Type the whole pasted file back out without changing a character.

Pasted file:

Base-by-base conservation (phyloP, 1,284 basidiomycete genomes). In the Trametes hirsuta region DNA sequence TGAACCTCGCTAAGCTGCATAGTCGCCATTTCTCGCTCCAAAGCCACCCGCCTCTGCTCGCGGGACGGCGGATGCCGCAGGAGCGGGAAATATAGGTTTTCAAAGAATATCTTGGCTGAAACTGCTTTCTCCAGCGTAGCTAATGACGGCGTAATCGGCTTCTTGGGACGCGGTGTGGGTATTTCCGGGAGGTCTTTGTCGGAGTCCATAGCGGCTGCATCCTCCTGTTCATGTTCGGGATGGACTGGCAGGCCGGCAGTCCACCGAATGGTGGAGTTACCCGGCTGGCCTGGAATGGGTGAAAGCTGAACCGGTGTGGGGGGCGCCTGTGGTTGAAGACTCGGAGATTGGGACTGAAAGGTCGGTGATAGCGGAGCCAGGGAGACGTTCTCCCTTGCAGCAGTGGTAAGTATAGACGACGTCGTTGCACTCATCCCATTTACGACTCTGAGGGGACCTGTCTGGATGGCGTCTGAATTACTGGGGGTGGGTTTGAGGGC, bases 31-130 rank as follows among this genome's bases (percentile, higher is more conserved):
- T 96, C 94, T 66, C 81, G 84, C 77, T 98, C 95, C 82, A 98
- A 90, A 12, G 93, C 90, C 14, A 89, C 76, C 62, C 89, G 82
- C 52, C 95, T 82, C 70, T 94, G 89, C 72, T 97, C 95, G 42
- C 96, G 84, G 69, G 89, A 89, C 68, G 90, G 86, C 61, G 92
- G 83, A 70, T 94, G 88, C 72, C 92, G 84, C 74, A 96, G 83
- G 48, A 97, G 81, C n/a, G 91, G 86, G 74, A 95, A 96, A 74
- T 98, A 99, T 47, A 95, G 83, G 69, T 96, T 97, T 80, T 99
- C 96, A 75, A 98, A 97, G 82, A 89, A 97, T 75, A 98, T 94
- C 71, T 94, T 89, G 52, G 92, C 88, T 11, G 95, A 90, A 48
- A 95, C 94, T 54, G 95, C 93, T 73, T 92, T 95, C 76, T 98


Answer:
Base-by-base conservation (phyloP, 1,284 basidiomycete genomes). In the Trametes hirsuta region DNA sequence TGAACCTCGCTAAGCTGCATAGTCGCCATTTCTCGCTCCAAAGCCACCCGCCTCTGCTCGCGGGACGGCGGATGCCGCAGGAGCGGGAAATATAGGTTTTCAAAGAATATCTTGGCTGAAACTGCTTTCTCCAGCGTAGCTAATGACGGCGTAATCGGCTTCTTGGGACGCGGTGTGGGTATTTCCGGGAGGTCTTTGTCGGAGTCCATAGCGGCTGCATCCTCCTGTTCATGTTCGGGATGGACTGGCAGGCCGGCAGTCCACCGAATGGTGGAGTTACCCGGCTGGCCTGGAATGGGTGAAAGCTGAACCGGTGTGGGGGGCGCCTGTGGTTGAAGACTCGGAGATTGGGACTGAAAGGTCGGTGATAGCGGAGCCAGGGAGACGTTCTCCCTTGCAGCAGTGGTAAGTATAGACGACGTCGTTGCACTCATCCCATTTACGACTCTGAGGGGACCTGTCTGGATGGCGTCTGAATTACTGGGGGTGGGTTTGAGGGC, bases 31-130 rank as follows among this genome's bases (percentile, higher is more conserved):
- T 96, C 94, T 66, C 81, G 84, C 77, T 98, C 95, C 82, A 98
- A 90, A 12, G 93, C 90, C 14, A 89, C 76, C 62, C 89, G 82
- C 52, C 95, T 82, C 70, T 94, G 89, C 72, T 97, C 95, G 42
- C 96, G 84, G 69, G 89, A 89, C 68, G 90, G 86, C 61, G 92
- G 83, A 70, T 94, G 88, C 72, C 92, G 84, C 74, A 96, G 83
- G 48, A 97, G 81, C n/a, G 91, G 86, G 74, A 95, A 96, A 74
- T 98, A 99, T 47, A 95, G 83, G 69, T 96, T 97, T 80, T 99
- C 96, A 75, A 98, A 97, G 82, A 89, A 97, T 75, A 98, T 94
- C 71, T 94, T 89, G 52, G 92, C 88, T 11, G 95, A 90, A 48
- A 95, C 94, T 54, G 95, C 93, T 73, T 92, T 95, C 76, T 98